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Merrick Garland Promises A Plan To Protect Voting Access


Attorney General Merrick Garland delivered an impassioned defense of voting rights today, and he vowed to staff up the Justice Department's legal muscle to protect access to the ballot.


MERRICK GARLAND: So, again, the Civil Rights Division is going to need more lawyers.

KELLY: His statements come as lawmakers in dozens of states have proposed legislation that restricts access to voting. NPR justice correspondent Ryan Lucas was listening in. Hey there, Ryan.


KELLY: All right. Tell me a little bit more what - about what Merrick Garland said today on voting rights.

LUCAS: Well, I think, first off, it's worth emphasizing what you said at the top. This was a fierce defense of voting rights and the federal government's role in protecting them. Here is how Garland spelled out how essential this issue is in his mind.


GARLAND: There are many things that are open to debate in America, but the right of all eligible citizens to vote is not one of them.

LUCAS: He delivered a history lessons of sorts with his speech. He said that there has been progress on the right to vote over the years, but it's never been steady, particularly for Black Americans and other people of color. He said that periods when voting rights have been expanded have often been met with fierce pushback and efforts to rein those votes - those rights in. And the country is facing such a period right now, he said. And he noted that at least 14 states have passed new laws just this year to make it harder to vote.

KELLY: Right, which prompts my next question. What exactly does he want the Justice Department to do to protect voting rights, given that voting is governed by states?

LUCAS: Well, one thing is just the clear message that this is a priority for the department. That message that he delivered today is a big message. But there were a number of concrete things as well. First, he vowed to double the number of staff in the Civil Rights Division working on the enforcement of voting rights protections. He said the department is taking a close look at laws that try to restrict voter access. If they violate federal law, he said, the department will take action. He also had this to say about laws that are already on the books.


GARLAND: We are also scrutinizing current laws and practices in order to determine whether they discriminate against Black voters and other voters of color.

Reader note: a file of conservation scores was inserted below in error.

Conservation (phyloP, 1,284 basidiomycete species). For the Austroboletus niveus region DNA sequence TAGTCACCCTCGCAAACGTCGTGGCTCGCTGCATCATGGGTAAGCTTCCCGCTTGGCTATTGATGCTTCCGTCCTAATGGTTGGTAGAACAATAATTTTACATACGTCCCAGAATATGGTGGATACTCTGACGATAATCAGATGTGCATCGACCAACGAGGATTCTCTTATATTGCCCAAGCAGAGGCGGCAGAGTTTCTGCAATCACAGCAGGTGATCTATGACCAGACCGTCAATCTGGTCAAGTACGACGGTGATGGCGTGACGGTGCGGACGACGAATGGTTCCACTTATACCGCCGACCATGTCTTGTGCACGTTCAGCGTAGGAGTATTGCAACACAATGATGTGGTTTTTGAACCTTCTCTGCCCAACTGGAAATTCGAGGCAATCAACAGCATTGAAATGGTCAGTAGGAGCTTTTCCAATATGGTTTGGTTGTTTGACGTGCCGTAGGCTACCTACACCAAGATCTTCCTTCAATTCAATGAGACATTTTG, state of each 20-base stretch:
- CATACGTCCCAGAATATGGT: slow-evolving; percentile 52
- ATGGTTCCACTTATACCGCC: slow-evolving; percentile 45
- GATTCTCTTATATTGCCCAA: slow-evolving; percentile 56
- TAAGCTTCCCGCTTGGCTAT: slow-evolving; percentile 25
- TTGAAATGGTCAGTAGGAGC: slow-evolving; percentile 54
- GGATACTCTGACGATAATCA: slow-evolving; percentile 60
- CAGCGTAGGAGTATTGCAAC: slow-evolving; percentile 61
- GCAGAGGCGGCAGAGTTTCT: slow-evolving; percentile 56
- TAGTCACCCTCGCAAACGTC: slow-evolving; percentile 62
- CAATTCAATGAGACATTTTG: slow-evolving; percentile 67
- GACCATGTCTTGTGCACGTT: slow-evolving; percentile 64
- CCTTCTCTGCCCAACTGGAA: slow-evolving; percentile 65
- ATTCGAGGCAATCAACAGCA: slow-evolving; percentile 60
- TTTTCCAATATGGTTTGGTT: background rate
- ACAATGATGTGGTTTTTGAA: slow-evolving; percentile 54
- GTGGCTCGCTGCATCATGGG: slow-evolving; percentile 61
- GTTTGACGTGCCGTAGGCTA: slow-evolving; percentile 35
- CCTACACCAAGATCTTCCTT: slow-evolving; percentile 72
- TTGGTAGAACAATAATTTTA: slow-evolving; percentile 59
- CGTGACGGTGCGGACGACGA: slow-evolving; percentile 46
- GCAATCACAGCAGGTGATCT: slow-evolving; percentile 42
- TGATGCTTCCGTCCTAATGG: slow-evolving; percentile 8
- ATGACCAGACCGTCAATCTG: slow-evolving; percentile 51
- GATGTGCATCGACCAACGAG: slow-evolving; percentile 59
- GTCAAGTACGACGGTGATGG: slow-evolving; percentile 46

LUCAS: The department is also going to scrutinize post-election audits, such as the Republican-led one in Arizona that has attracted so much attention as of late. And he also said this - the department is aware of the dramatic increase in threats against state and local election workers. And he said the Justice Department will investigate any violation in that front of federal law.

KELLY: Another thing that caught my ear is that he weighed in on these two voting rights bills that are currently before Congress - the John Lewis Voting Rights Act and the For the People Act. Not clear either will pass, but what did he have to say?

LUCAS: Well, he basically called on Congress to pass both of those bills. He pointed out a couple of times in his speech that a Supreme Court decision from a few years ago gutted what is argued - what was arguably the Justice Department's most effective tool for protecting the right to vote. That has hampered the department in its efforts in recent years to protect voting rights. Those two bills before Congress, he made clear, would help them.

KELLY: Just real quick, Ryan, Garland, of course, was speaking on a day when just some of the big news is these revelations about the Trump-era Justice Department and its efforts to investigate leaks. Did the current attorney general weigh in on that?

LUCAS: He did not. This was a formal speech. He didn't take questions. But the Justice Department's inspector general did announce a review today of the DOJ's use of subpoenas to obtain communication records of journalists and members of Congress. This comes, of course, a day after news broke that the Trump-era Justice Department had secretly subpoenaed Apple for metadata of two Democratic members of the House Intelligence Committee, as well as former and current staff and even family. The inspector general is going to review whether the proper policies were followed in these investigations and whether any of this was based on improper considerations.

KELLY: And I'll note, we had one of those two Democratic lawmakers, Eric Swalwell, on another portion of the show tonight. That's NPR's Ryan Lucas reporting. Thanks, Ryan.

LUCAS: Thank you. Transcript provided by NPR, Copyright NPR.

Ryan Lucas covers the Justice Department for NPR.